This paper investigates adoptive parents' representations of their children's birth-language and language negotiation which takes place during early stages of transnational adoption. By drawing on the interview discourse of 20 Italian transnational adoptive parents, in the first part we will focus on the reasons that led parents to use the child's language with him/her and with orphanage staff during the first contacts in the country of origin. In the second part, the parents reported that they relied both on productive and receptive acquired linguistic knowledge to negotiate linguistic contexts with the child. Language negotiation has been described by the parents as involving the practice of intercomprehension, a plurilingual communicative strategy, which allows participants to speak their first language, while exhibiting receptive competences in the language of the other. Eventually, in the third part, we will describe how the mothers and the fathers rationalized the children's linguistic transition from their first language to the parents' language and, finally, we will explore the parents' discourse around language shift. Examining parents' perceptions of the role that language plays in the experience of adopting contributes to understanding the negotiation which takes place over the topic of language maintenance in specific contexts where parents and children have divergent linguistic repertoires.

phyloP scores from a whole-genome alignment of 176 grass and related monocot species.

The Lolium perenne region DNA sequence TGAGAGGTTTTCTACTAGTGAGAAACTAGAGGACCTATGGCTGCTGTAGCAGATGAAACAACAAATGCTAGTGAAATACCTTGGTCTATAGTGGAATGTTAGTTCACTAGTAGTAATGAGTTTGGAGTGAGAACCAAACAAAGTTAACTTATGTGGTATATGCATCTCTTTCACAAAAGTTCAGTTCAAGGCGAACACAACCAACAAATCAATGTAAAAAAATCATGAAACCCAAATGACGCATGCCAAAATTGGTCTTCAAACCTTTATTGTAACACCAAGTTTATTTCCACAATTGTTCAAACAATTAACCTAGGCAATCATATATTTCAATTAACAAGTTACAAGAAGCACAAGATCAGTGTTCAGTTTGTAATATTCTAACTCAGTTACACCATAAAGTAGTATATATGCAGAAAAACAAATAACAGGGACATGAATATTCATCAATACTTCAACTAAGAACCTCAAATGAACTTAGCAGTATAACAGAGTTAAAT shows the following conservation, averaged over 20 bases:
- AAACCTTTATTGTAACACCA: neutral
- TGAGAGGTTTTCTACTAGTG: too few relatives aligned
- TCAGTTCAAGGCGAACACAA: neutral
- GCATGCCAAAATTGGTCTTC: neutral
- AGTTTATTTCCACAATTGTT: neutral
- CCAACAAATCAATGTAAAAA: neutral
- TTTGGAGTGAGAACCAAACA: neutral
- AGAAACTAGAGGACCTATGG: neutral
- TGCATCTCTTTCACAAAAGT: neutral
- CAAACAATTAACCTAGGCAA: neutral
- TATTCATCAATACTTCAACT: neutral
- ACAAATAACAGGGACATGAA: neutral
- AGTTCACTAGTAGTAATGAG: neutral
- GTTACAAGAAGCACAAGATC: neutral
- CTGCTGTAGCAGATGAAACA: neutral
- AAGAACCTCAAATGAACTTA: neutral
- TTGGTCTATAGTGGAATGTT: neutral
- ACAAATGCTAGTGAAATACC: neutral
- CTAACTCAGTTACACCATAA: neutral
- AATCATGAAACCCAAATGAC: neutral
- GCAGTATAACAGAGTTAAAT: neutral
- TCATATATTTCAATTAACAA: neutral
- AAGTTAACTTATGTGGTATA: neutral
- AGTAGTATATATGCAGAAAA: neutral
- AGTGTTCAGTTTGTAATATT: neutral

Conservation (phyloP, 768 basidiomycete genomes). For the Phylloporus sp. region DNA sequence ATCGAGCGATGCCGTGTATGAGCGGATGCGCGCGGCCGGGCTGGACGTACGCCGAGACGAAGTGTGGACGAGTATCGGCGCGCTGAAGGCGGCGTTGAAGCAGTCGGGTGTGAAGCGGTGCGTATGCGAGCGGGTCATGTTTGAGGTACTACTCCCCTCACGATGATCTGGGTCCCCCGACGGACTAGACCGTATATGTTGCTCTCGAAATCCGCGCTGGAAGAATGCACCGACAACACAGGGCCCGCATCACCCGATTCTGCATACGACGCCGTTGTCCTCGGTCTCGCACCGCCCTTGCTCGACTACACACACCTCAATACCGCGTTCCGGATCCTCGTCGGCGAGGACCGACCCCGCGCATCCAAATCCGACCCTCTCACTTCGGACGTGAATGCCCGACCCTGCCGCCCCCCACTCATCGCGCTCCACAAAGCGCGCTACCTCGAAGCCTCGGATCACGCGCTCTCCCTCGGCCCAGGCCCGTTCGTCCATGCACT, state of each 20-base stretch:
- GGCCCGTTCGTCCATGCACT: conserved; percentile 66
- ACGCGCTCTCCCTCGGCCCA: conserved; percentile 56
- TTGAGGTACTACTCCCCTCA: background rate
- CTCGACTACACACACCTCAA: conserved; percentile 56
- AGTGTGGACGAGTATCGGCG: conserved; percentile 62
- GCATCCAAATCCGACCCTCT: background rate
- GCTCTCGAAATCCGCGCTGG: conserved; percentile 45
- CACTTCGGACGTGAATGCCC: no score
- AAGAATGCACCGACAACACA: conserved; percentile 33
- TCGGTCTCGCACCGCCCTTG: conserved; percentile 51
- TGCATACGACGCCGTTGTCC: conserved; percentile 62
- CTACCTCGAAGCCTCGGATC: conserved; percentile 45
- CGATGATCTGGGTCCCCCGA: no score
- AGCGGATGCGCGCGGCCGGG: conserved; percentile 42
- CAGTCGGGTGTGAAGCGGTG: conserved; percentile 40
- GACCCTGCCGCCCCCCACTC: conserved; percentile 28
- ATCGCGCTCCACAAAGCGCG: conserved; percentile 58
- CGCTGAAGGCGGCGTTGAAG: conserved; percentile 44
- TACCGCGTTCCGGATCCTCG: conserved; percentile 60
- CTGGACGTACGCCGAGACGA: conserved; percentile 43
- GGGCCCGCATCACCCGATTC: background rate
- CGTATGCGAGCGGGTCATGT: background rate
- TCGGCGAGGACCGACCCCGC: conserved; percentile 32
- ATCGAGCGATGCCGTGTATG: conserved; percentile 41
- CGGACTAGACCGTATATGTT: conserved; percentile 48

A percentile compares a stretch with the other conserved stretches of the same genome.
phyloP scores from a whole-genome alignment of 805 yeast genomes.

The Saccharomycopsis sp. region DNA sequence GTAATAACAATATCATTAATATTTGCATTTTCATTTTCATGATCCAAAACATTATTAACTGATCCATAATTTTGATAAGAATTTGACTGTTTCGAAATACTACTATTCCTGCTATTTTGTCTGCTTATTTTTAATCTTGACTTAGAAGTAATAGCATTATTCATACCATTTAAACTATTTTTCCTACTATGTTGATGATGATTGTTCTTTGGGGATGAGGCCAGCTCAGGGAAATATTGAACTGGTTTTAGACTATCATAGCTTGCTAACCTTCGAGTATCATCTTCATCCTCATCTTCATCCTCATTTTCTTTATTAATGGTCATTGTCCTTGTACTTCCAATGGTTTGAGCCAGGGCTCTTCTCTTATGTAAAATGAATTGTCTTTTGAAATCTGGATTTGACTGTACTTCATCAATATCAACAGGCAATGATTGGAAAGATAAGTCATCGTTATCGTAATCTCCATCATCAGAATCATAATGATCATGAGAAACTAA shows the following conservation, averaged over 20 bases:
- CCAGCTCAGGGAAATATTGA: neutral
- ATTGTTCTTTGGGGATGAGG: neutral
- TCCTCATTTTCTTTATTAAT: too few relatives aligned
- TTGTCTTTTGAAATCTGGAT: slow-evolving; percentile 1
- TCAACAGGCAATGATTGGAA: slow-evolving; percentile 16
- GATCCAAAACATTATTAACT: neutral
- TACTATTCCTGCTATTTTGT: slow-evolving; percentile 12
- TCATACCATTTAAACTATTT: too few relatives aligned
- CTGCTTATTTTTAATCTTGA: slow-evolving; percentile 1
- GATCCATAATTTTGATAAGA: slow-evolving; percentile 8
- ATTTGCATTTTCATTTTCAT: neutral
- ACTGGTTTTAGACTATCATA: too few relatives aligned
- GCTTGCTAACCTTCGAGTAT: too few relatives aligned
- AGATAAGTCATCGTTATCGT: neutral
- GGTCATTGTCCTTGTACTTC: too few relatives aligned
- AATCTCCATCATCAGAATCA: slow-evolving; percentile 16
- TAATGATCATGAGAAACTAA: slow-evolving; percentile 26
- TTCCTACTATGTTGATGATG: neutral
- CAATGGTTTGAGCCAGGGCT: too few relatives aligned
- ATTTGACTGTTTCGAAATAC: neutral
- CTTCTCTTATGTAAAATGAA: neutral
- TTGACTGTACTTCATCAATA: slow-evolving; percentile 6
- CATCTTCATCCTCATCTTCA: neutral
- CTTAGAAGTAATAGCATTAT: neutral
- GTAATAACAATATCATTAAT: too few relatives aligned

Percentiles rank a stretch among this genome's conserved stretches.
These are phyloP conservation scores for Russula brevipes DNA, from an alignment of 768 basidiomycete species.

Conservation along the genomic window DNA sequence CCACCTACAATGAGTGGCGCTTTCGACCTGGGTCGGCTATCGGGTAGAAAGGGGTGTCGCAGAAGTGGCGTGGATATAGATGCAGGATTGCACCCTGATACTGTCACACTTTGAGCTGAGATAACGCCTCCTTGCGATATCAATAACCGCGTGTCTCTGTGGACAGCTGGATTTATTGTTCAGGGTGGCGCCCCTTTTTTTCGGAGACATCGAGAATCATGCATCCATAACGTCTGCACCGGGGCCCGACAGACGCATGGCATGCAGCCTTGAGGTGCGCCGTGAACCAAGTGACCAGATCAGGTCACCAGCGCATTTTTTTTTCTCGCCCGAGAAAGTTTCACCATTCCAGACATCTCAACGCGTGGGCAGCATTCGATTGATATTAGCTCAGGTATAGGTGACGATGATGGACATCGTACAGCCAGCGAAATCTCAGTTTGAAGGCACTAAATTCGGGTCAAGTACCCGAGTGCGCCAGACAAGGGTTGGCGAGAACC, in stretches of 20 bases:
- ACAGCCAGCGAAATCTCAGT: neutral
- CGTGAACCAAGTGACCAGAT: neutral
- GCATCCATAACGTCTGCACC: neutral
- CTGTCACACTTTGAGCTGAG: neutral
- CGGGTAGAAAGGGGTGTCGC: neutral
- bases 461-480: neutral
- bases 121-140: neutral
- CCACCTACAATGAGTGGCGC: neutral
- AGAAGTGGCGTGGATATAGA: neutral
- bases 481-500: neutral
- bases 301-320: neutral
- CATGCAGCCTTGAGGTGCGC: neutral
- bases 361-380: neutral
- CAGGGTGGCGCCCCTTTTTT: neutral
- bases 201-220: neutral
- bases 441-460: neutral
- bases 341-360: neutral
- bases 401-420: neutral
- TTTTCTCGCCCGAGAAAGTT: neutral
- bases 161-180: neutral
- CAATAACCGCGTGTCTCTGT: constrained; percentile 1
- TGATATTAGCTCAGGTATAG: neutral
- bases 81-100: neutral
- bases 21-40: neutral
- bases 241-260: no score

Norway’s policy on its indigenous Sámi minority is oftentimes heralded as best practice in fostering self-determination and home language maintenance. Norway’s policy rhetoric indeed promises that all Sámi have a right to develop their home language, and that all Norwegian children will become familiar with Sámi languages and culture. However, this paper takes a more critical perspective of Norway’s policy. It argues that rhetoric has not been operationalised to benefit all Sámi nor promote Norwegian familiarity with the languages. Instead, the state appears to juggle its legislative obligations to promote the Sámi languages with an ongoing ideology in the community that the Sámi languages cannot be seen as contributing to the contemporary Norwegian nation. To make this argument, the paper firstly reviews the state’s Sámi language policy to discuss fractures between rhetoric and policy. It then reports the findings of a case study whereby public online debates over the past five years about the Sámi languages in a national context were critically analysed. The case study indeed reveals a vigorous preference to hold the Sámi languages at arm’s length, for reasons such as that the languages endanger Norwegian identity, that the Sámi do not deserve an indigenous status, that the Sámi are foreign to Norway and, conversely, that the Sámi do not fulfil their responsibilities as Norwegian citizens. The paper concludes that a potent Norwegian ideology against the Sámi languages may explain the state’s reluctance to implement its high-level policy promises.